Iowa has already experienced 15 tornadoes this year, one of which caused significant damage to the town of Seymour. Recognizing this could happen to their city, the residents of Story City partnered with the Story County Coalition for Disaster Recovery (CDR) to hold a disaster exercise on Saturday, May 6. Using a scenario of a tornado devastating a large portion of Story City, several members of the CDR converged on the Harvest Evangelical Free Church in Story City to open a mock shelter for city residents.
The exercise tested the CDR’s ability to rapidly bring together multiple volunteer organizations to aid a community during a disaster.
“My office will be very busy supporting the first responders in the community who are dealing with the disaster and also ensuring we take care of citizens’ immediate needs for shelter. The ability of the CDR to set-up a shelter will take a big load off our shoulders and allow us to focus on other important issues,” said Keith Morgan, Story County Emergency Management coordinator.
The exercise involved many long-term CDR agencies like the Amateur Radio Emergency Services (ARES), RSVP Phone Bank, United Way, and Red Cross and it also brought on-board two new agencies; the Iowa Jeep Club and Rapid Action Team for Shelters (RATS).
All the agencies have very specific roles responding to disasters and the CDR helps to integrate their capabilities to meet the needs of a community impacted by a disaster. This exercise tested the ability of the CDR to contact the leadership of organizations, quickly get volunteers and equipment to the disaster location, and organizing them to receive disaster survivors. Melissa Spencer, the deputy coordinator for Story County Emergency Management, said that it was impressive to see the CDR coordinator Betty Boccella take charge of the volunteers to get a trailer with shelter supplies delivered by the Jeep Club, unloading the trailer and setting up cots, establishing a reception area for survivors and getting a phone bank going to answer questions.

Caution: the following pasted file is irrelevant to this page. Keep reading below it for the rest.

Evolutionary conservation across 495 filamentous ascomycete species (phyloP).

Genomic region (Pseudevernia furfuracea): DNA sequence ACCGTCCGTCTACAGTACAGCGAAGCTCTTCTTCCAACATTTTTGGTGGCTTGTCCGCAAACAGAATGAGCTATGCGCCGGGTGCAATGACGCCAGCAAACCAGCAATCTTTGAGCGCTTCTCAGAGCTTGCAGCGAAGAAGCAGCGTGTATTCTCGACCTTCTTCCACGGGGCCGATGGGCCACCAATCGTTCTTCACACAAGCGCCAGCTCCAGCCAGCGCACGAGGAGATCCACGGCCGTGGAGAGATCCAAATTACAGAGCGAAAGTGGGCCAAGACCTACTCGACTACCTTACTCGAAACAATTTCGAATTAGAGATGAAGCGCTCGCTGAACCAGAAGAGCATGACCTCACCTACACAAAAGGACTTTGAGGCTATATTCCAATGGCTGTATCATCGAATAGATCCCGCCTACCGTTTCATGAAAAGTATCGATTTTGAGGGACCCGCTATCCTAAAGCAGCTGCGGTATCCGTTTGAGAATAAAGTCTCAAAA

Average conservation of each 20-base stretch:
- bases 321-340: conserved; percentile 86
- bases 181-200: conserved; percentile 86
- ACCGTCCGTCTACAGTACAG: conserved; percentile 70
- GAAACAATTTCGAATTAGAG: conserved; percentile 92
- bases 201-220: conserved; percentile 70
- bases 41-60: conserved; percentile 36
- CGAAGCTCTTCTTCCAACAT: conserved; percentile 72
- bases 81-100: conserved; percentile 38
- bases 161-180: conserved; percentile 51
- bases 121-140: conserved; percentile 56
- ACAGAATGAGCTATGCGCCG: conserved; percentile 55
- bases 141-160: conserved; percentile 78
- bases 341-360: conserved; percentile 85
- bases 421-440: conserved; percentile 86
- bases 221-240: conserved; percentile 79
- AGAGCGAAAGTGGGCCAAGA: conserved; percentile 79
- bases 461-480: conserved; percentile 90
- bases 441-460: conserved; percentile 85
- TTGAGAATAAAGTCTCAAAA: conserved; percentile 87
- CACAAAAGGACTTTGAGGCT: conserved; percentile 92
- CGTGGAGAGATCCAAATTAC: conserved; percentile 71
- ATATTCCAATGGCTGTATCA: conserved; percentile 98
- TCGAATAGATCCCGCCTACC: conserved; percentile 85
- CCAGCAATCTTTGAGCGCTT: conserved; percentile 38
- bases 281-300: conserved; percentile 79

The exercises also tested a new concept recently developed by the CDR, their Rapid Action Teams for Shelter (RATS). These are community-based teams who are able to quickly establish shelters within their communities or neighboring communities. Morgan said that the Story City RATS are leading the way for community preparedness.
“Communities need to be prepared to initiate a response to disaster and take care of their family and friends while other disaster response resources are mobilized. I wish every community had RATS to support their sheltering needs in a disaster,” he said.
While the exercise went well, it identified some weaknesses in the response procedures and CDR agencies will be coming together improve their processes.
Betty Boccella, the CDR coordinator, said, “This exercise showed we’ve got a lot of volunteers that want to have the skills and knowledge needed to really help their neighbors during disaster. Now I’m going to work to take the lessons learned from this exercise and develop specific trainings our coalition members. This training should help them continue to improve their ability to do their assigned missions.”
“Communities that want to build their own RATS should contact the Coalition for Disaster Recovery at firstname.lastname@example.org and Betty will work with them to develop this capability,” Spencer said.